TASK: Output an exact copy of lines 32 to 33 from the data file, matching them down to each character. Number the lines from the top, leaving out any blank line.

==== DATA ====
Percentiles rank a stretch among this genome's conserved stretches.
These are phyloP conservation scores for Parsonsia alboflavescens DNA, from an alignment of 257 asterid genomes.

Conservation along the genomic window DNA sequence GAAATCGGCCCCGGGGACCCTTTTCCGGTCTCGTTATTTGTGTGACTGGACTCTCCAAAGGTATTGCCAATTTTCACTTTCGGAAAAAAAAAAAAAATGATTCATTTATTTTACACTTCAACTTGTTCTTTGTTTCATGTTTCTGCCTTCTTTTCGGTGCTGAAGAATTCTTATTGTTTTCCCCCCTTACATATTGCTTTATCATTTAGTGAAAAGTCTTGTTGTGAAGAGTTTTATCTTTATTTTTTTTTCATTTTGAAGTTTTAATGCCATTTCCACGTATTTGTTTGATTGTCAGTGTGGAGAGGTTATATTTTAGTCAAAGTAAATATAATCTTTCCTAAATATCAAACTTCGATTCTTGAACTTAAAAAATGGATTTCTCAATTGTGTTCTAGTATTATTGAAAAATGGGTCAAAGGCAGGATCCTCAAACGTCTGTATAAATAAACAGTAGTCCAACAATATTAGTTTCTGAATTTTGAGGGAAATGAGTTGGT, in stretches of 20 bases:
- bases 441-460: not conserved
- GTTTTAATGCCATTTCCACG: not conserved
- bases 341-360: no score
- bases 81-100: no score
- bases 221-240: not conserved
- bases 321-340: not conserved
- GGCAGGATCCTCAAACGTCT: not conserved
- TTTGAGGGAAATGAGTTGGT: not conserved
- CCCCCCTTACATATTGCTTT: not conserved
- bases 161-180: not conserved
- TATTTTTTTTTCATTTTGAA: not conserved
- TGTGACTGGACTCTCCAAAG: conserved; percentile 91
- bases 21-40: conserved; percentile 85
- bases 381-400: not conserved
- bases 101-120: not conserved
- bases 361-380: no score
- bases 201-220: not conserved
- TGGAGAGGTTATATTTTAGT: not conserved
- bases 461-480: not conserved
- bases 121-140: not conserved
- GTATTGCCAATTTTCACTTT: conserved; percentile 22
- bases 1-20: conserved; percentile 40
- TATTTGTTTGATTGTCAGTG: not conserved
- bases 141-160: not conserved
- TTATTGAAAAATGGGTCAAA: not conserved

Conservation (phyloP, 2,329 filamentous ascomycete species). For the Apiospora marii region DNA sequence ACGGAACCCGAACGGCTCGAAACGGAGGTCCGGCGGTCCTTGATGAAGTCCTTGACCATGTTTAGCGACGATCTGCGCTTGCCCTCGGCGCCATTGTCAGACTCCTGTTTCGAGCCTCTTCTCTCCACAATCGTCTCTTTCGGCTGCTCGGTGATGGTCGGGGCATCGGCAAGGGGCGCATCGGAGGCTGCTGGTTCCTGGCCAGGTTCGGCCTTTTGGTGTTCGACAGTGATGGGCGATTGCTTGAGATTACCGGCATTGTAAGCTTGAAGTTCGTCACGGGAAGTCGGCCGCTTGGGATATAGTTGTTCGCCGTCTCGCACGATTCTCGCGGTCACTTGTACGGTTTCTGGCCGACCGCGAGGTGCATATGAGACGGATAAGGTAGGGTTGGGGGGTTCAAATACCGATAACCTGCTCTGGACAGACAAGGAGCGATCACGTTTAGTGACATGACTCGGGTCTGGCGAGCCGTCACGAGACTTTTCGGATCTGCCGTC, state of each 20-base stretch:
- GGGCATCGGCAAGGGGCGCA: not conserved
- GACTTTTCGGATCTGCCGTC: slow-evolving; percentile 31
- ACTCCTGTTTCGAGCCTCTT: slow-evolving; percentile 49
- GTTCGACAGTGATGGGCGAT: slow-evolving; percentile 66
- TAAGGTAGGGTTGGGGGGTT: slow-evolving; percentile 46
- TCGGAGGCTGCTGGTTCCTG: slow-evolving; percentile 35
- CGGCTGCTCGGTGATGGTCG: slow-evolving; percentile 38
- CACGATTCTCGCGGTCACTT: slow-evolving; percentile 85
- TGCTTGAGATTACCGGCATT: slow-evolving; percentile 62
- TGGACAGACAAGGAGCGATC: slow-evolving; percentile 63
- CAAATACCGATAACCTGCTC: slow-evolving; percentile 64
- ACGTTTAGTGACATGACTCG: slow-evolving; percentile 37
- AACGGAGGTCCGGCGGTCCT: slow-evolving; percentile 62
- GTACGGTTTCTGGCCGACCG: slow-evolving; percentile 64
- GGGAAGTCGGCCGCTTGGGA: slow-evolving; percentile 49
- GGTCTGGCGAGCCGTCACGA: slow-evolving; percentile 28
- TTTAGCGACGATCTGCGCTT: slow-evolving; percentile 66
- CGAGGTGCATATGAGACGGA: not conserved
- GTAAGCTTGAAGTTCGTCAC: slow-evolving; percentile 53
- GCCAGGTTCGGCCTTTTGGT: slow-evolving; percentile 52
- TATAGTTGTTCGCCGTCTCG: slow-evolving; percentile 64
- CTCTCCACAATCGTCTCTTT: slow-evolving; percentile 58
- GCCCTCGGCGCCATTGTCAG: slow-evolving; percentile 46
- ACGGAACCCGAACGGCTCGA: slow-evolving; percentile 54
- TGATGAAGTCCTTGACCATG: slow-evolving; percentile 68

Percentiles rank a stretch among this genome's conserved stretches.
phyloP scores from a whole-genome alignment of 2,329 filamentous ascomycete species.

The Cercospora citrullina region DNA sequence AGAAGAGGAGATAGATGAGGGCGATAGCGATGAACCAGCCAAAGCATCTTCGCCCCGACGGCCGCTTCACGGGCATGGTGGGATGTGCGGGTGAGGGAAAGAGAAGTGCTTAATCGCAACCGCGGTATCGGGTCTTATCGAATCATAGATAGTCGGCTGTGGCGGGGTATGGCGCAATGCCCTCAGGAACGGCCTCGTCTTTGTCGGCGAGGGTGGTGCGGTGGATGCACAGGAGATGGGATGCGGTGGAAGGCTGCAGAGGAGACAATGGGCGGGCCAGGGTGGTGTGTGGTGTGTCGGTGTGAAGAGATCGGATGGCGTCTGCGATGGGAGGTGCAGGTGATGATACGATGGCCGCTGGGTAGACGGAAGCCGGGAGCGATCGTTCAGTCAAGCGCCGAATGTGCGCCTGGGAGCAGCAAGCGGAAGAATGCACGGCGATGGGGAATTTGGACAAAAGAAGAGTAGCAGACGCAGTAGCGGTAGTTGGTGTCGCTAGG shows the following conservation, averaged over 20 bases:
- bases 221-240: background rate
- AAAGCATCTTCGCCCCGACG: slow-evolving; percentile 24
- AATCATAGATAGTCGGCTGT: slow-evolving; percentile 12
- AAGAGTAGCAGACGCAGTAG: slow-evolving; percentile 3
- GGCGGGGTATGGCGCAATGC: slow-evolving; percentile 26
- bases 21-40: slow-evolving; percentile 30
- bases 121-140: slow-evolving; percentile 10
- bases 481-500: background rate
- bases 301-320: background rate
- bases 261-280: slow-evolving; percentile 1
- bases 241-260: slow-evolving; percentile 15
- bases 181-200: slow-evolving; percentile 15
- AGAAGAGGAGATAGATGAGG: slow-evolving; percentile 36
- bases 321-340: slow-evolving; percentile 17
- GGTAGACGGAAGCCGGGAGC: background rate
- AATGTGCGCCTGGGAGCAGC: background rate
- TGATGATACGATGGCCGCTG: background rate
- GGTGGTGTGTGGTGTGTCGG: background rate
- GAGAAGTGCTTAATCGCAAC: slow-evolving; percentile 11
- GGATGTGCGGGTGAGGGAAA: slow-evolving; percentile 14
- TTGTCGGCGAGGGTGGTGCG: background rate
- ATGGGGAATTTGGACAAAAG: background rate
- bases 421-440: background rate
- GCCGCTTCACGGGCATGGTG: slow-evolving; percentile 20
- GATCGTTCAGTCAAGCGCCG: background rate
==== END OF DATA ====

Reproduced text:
- ACTCCTGTTTCGAGCCTCTT: slow-evolving; percentile 49
- GTTCGACAGTGATGGGCGAT: slow-evolving; percentile 66